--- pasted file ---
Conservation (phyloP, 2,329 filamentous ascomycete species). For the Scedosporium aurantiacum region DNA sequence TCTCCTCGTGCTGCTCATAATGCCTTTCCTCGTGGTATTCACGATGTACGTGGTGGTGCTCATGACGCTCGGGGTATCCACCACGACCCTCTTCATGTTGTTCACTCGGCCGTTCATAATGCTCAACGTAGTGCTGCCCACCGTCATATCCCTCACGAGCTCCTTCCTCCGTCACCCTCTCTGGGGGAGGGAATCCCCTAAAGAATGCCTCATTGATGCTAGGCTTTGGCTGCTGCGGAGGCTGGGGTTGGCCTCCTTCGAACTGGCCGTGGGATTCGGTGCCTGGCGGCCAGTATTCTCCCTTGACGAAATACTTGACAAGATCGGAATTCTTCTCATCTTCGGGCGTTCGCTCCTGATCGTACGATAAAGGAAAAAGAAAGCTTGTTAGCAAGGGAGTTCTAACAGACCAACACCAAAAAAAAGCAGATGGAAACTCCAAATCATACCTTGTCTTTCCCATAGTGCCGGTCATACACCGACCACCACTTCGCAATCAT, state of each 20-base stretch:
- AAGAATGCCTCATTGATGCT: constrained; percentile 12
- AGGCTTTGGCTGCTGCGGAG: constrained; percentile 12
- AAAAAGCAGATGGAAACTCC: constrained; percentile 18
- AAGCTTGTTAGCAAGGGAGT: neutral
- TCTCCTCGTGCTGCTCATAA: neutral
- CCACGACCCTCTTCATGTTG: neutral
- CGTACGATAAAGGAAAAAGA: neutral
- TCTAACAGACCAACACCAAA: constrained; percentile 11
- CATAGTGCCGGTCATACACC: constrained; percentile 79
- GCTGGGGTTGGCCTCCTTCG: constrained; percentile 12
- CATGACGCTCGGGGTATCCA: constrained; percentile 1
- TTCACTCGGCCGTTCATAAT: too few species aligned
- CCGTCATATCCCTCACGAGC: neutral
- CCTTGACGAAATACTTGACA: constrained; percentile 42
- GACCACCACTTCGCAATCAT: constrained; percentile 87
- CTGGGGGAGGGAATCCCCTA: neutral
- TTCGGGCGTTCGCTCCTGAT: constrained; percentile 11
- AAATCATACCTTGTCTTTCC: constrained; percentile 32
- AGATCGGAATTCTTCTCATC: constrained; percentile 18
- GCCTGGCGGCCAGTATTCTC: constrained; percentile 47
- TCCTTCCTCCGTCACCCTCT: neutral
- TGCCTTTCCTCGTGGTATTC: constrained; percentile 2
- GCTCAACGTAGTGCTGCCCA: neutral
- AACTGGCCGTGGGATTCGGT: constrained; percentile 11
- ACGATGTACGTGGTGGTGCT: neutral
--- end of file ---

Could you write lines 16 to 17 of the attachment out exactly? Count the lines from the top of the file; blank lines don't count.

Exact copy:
- GACCACCACTTCGCAATCAT: constrained; percentile 87
- CTGGGGGAGGGAATCCCCTA: neutral